Reading Eagle - August 14, 1980
Amalfitano Ad-Libs To Beat Phillies
Chicago (AP) – If necessity is the mother of invention, Chicago Cubs Manager Joey Amalfitano is convinced she spawned another daughter named improvisation.
Since the Cubs have played 100 innings during their eight-game homestand – an average of 12½ innings per day – Amalfitano was forced to do some improvising Wednesday as the Cubs completed their three-game series with the Philadelphia Phillies before heading for St. Louis.
Those moves, plus some timely hits, earned the Cubs a 2-1 victory in a contest twice delayed by rain. Cubs starter Rick Reuschel and Phillies starter Dick Ruthven,10-8, dueled through seven innings, with Reuschel giving way to Bill Caudill in the eighth.
The Cubs finally scratched the game’s first run in the bottom of the eighth off Ruthven when Lenny Randle doubled, Tim Blackwell followed with an infield single, and Amalfitano came up with the first of a pair of moves.
RBI for Biittner
With Mike Tyson due up, Amalfitano brought in lefthanded-hitting Larry Biittner to face Ruthven.
“It’s about time I did something,” said Biittner, laughing, after his double brought home Randle for a 1-0 lead.
Everyone expected Amalfitano to turn to ace reliever Bruce Sutter, who leads both leagues with 24 saves. Enter Dick Tidrow, 5-3.
“Bruce had pitched five innings in the last two days. He went down to warm up but he couldn’t get ready,” said Amalfitano. “You know he’s a human being, too.”
Mike Schmidt, who has hit six home runs in six games this season in Wrigley Field, sent a 3-2 Tidrow delivery into the left-field seats to tie the game at 1-1 and increase his National League-leading total to 30.
However, Ivan DeJesus began the ninth by drawing a walk off Ruthven, and Bill Buckner stepped to the plate. Then came Amalfitano’s second move.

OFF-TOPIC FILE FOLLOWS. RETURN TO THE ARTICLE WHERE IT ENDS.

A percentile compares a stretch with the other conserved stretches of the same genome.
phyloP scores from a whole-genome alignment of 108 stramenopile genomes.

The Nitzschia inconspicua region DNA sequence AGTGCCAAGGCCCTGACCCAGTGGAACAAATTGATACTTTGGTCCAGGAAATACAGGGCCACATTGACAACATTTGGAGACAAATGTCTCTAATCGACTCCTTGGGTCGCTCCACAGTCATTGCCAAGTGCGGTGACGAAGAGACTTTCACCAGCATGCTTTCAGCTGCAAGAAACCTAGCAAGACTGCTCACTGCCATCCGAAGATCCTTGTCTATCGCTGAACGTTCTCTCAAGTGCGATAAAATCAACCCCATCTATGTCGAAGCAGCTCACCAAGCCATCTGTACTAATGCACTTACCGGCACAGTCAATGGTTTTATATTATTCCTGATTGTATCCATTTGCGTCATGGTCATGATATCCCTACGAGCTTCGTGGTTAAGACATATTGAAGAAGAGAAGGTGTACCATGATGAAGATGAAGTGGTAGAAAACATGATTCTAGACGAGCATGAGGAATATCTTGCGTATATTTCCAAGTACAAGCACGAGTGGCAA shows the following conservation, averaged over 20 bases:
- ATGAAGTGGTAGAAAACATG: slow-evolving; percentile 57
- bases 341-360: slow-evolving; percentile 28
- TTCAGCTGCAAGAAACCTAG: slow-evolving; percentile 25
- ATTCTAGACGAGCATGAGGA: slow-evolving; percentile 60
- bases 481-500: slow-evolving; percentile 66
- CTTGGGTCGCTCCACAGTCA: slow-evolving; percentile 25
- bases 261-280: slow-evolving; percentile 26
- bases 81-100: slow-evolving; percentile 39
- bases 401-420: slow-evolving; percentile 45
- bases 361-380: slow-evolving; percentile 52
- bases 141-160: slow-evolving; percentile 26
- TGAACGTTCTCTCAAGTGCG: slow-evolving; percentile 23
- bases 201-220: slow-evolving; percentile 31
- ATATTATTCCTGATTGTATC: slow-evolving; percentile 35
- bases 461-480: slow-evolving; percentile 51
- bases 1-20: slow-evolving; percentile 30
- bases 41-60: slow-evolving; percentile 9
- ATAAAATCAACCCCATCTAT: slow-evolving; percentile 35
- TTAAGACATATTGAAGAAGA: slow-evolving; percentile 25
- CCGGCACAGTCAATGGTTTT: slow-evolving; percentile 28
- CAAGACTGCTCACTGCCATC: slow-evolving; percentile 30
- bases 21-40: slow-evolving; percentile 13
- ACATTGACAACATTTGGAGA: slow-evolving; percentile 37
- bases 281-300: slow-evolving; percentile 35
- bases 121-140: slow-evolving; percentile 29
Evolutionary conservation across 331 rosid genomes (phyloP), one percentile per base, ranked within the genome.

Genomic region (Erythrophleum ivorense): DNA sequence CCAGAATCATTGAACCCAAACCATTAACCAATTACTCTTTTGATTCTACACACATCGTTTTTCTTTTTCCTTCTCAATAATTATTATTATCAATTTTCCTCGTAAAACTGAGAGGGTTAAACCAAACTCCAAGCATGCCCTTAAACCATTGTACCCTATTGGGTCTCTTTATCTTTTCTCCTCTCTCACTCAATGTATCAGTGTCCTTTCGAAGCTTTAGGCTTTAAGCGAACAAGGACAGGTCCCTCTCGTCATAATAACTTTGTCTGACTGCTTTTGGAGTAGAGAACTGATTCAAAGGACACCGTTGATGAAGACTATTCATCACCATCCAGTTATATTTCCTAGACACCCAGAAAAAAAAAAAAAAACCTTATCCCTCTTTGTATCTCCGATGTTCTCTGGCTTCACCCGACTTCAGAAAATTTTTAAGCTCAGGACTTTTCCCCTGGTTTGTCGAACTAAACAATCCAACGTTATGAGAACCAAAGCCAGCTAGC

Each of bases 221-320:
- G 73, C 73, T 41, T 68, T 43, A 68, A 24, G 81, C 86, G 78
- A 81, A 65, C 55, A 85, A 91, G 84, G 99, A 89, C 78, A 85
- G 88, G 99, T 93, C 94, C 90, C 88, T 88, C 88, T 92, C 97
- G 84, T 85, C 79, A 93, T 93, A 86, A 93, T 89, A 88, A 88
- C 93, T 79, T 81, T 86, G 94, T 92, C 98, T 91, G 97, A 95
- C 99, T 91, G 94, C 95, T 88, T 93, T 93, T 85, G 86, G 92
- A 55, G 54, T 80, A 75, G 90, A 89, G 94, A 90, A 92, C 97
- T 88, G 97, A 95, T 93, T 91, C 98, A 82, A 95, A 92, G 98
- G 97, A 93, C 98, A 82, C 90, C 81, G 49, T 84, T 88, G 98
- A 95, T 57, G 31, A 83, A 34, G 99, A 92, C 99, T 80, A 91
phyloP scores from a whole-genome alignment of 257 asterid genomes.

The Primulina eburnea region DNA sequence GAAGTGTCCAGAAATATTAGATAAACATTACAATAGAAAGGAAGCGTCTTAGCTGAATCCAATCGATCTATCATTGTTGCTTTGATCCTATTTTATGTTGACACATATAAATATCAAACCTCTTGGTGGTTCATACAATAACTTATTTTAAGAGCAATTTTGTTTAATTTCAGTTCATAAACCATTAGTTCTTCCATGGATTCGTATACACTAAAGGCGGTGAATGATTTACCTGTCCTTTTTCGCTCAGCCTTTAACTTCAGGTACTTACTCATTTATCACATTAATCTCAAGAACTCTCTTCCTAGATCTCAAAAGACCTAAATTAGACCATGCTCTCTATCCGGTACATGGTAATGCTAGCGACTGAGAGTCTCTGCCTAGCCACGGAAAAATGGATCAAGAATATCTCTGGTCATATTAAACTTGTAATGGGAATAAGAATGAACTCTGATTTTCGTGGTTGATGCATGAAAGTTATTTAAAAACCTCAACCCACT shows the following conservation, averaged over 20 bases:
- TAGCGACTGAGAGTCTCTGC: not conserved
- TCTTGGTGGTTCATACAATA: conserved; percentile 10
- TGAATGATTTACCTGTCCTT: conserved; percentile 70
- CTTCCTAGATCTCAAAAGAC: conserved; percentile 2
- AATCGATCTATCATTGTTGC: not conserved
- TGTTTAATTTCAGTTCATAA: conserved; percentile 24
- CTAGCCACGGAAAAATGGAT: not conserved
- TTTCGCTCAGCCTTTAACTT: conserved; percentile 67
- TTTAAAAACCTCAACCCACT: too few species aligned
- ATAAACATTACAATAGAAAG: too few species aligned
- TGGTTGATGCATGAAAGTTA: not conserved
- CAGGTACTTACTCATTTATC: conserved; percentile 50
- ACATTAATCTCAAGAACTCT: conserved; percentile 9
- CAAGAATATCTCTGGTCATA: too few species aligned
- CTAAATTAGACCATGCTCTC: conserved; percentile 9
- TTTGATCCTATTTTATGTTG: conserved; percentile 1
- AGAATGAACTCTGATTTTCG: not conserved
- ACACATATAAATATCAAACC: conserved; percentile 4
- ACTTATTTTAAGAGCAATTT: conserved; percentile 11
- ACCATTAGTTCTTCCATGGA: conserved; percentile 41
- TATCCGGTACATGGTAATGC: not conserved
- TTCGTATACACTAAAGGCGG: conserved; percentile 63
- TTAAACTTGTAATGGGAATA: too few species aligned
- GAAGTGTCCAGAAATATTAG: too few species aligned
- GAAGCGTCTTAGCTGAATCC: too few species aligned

“That situation probably calls for a bunt, but with (Dave) Kingman out I wanted Bill to hit,” said Amalfitano. “He knows how to swing the bat.”
Buckner bore that fact out by lining a single to left, setting the stage for Steve Dillard to bunt DeJesus to third. But Ruthven foiled that plan by issuing a walk to Dillard, loading the bases.
Jerry Martin hit a sacrifice fly for the winning run.
Asked if there was any satisfaction in beating his former teammates, Martin said, “It doesn’t mean that much this year. It was a lot more important last season.”
N.L. Nixes DH
Rule Is Expected To Pass Eventually
Detroit (AP) – Baseball purists may recoil, but the designated hitter rule appears certain to be adopted by the National League within two years.
For the time being, however, the senior circuit will continue to let pitchers bat for themselves rather than allow another player to bat for him as the American League – and most of the rest of organized baseball – has done since 1973.
National League owners voted down the DH rule at the conclusion of the summer meetings Wednesday, leaving the NL and the Central League in Japan as virtually the only two leagues anywhere in organized baseball to eschew the DH.